With most politicians, their curiosity ends once they find out how much money you can raise for them. Not so with Senator Obama — this is a normal guy.

    Second, this is a smart guy.

    I bring this up for two reasons. One, Senator Obama’s political opponents tend to try to paint him as some kind of lightweight, which he most definitely is not. Two, I think he’s at or near the top of the scale of intelligence of anyone in political life today.

    You can see how smart he is in his background — for example, lecturer in constitutional law at University of Chicago; before that, president of the Harvard Law Review.

    But it’s also apparent when you interact with him that you’re dealing with one of the intellectually smartest national politicians in recent times, at least since Bill Clinton. He’s crisp, lucid, analytical, and clearly assimilates and synthesizes a very large amount of information — smart.

    Third, this is not a radical.

    This is not some kind of liberal revolutionary who is intent on throwing everything up in the air and starting over.

    Put the primary campaign speeches aside; take a look at his policy positions on any number of issues and what strikes you is how reasonable, moderate, and thoughtful they are.

    And in person, that’s exactly what he’s like. There’s no fire in the eyes to realize some utopian or revolutionary dream. Instead, what comes across — in both his questions and his answers — is calmness, reason, and judgment.

    Fourth, this is the first credible post-Baby Boomer presidential candidate.

    The Baby Boomers are best defined as the generation that came of age during the 1960’s — whose worldview and outlook was shaped by Vietnam plus the widespread social unrest and change that peaked in the late 1960’s.

    Post-Boomers are those of us, like me, who came of age in the 1970’s or 1980’s — after Vietnam, after Nixon, after the “sexual revolution” and the cultural wars of the 1960’s.

    One of the reasons Senator Obama comes across as so fresh and different is that he’s the first serious presidential candidate who isn’t either from the World War II era (Reagan, Bush Sr, Dole, and even McCain, who was born in 1936) or from the Baby Boomer generation (Bill Clinton, Hillary Clinton, John Kerry, Al Gore, and George W. Bush).

    He’s a post-Boomer.

    Most of the Boomers I know are still fixated on the 1960’s in one way or another — generally in how they think about social change, politics, and the government.

    It’s very clear when interacting with Senator Obama that he’s totally focused on the world as it has existed since after the 1960’s — as am I, and as is practically everyone I know who’s younger than 50.

    What’s the picture that emerges from these four impressions?

    Smart, normal, curious, not radical, and post-Boomer.

    If you were asking me to write a capsule description of what I would look for in the next President of the United States, that would be it.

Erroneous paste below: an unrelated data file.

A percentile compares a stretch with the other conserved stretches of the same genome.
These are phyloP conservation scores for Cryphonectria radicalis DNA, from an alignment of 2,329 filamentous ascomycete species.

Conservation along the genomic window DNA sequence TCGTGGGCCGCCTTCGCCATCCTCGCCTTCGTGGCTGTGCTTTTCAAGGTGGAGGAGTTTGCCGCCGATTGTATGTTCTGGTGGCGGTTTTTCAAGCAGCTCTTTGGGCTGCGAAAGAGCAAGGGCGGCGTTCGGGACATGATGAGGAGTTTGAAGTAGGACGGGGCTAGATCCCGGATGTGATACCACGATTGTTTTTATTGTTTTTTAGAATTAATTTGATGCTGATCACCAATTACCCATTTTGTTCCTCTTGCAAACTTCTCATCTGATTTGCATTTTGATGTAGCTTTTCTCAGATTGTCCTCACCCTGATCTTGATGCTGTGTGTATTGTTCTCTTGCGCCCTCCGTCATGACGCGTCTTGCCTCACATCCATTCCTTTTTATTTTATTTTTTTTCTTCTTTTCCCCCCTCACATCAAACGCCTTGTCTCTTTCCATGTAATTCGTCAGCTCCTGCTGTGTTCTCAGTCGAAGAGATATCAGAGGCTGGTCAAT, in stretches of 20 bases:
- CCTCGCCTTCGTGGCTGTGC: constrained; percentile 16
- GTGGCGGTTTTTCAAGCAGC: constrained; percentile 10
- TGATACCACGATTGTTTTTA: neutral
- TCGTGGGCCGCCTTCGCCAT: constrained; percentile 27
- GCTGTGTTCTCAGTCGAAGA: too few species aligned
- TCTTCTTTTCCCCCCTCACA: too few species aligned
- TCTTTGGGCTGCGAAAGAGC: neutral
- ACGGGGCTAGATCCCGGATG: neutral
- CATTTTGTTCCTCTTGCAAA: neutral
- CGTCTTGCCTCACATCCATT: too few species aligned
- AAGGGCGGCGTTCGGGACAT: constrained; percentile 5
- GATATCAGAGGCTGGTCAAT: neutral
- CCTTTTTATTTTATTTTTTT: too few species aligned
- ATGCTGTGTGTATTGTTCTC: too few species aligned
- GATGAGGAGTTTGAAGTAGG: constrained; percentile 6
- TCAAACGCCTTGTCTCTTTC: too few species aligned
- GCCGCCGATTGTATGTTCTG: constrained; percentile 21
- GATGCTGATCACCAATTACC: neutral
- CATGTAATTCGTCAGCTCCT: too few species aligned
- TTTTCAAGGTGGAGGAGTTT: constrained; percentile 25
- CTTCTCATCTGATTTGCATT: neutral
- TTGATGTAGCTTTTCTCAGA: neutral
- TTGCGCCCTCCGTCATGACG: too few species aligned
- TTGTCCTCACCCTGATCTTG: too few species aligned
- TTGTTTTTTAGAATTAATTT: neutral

Having met him and then having watched him for the last 12 months run one of the best-executed and cleanest major presidential campaigns in recent memory, I have no doubt that Senator Obama has the judgment, bearing, intellect, and high ethical standards to be an outstanding president — completely aside from the movement that has formed around him, and in complete contradition to the silly assertions by both the Clinton and McCain campaigns that he’s somehow not ready.

    Before I close, let me share two specific things he said at the time — early 2007 — on the topic of whether he’s ready.

    We asked him directly, how concerned should we be that you haven’t had meaningful experience as an executive — as a manager and leader of people?

    He said, watch how I run my campaign — you’ll see my leadership skills in action.

    At the time, I wasn’t sure what to make of his answer — political campaigns are often very messy and chaotic, with a lot of turnover and flux; what conclusions could we possibly draw from one of those?

    Well, as any political expert will tell you, it turns out that the Obama campaign has been one of the best organized and executed presidential campaigns in memory. Even Obama’s opponents concede that his campaign has been disciplined, methodical, and effective across the full spectrum of activities required to win — and with a minimum of the negative campaigning and attack ads that normally characterize a race like this, and with almost no staff turnover. By almost any measure, the Obama campaign has simply out-executed both the Clinton and McCain campaigns.

    This speaks well to the Senator’s ability to run a campaign, but speaks even more to his ability to recruit and manage a top-notch group of campaign professionals and volunteers — another key leadership characteristic. When you compare this to the awe-inspiring discord, infighting, and staff turnover within both the Clinton and McCain campaigns up to this point — well, let’s just say it’s a very interesting data point.

    We then asked, well, what about foreign policy — should we be concerned that you just don’t have much experience there?

    He said, directly, two things.

    First, he said, I’m on the Senate Foreign Relations Committee, where I serve with a number of Senators who are widely regarded as leading experts on foreign policy — and I can tell you that I know as much about foreign policy at this point as most of them.

    Being a fan of blunt answers, I liked that one.

    But then he made what I think is the really good point.

    He said — and I’m going to paraphrase a little here: think about who I am — my father was Kenyan; I have close relatives in a small rural village in Kenya to this day; and I spent several years of my childhood living in Jakarta, Indonesia. Think about what it’s going to mean in many parts of the world — parts of the world that we really care about — when I show up as the President of the United States. I’ll be fundamentally changing the world’s perception of what the United States is all about.

    He’s got my vote.